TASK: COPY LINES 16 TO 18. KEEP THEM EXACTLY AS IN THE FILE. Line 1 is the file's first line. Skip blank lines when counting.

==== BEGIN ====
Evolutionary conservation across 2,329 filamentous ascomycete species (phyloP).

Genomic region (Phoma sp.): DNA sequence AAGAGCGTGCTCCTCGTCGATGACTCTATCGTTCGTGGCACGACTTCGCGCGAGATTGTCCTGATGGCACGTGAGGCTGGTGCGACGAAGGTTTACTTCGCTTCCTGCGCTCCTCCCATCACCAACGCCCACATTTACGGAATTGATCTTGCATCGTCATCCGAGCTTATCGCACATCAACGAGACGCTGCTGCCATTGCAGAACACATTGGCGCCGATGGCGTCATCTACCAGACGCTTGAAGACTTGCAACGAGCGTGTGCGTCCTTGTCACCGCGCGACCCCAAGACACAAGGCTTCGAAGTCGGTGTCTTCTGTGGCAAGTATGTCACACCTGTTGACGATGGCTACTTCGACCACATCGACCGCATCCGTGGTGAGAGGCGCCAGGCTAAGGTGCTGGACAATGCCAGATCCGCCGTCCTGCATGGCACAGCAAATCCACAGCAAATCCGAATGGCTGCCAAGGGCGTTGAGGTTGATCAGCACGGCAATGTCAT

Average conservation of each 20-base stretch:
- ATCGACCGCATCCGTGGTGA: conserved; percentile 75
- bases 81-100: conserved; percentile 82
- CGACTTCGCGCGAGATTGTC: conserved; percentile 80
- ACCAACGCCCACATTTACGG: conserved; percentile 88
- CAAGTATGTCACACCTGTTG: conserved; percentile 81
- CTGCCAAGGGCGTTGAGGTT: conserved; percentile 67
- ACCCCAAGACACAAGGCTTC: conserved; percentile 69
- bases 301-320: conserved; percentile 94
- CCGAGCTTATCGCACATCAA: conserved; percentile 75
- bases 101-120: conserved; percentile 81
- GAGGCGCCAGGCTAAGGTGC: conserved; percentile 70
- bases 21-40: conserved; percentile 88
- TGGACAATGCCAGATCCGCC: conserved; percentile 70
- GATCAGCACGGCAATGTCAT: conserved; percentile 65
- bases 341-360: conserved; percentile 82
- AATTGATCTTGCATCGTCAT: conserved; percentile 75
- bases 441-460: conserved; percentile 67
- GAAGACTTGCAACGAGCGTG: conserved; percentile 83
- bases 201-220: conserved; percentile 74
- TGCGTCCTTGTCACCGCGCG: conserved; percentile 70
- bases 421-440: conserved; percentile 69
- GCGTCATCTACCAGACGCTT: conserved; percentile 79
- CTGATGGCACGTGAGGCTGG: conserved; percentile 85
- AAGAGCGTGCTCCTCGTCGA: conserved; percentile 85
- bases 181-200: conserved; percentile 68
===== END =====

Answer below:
- TGGACAATGCCAGATCCGCC: conserved; percentile 70
- GATCAGCACGGCAATGTCAT: conserved; percentile 65
- bases 341-360: conserved; percentile 82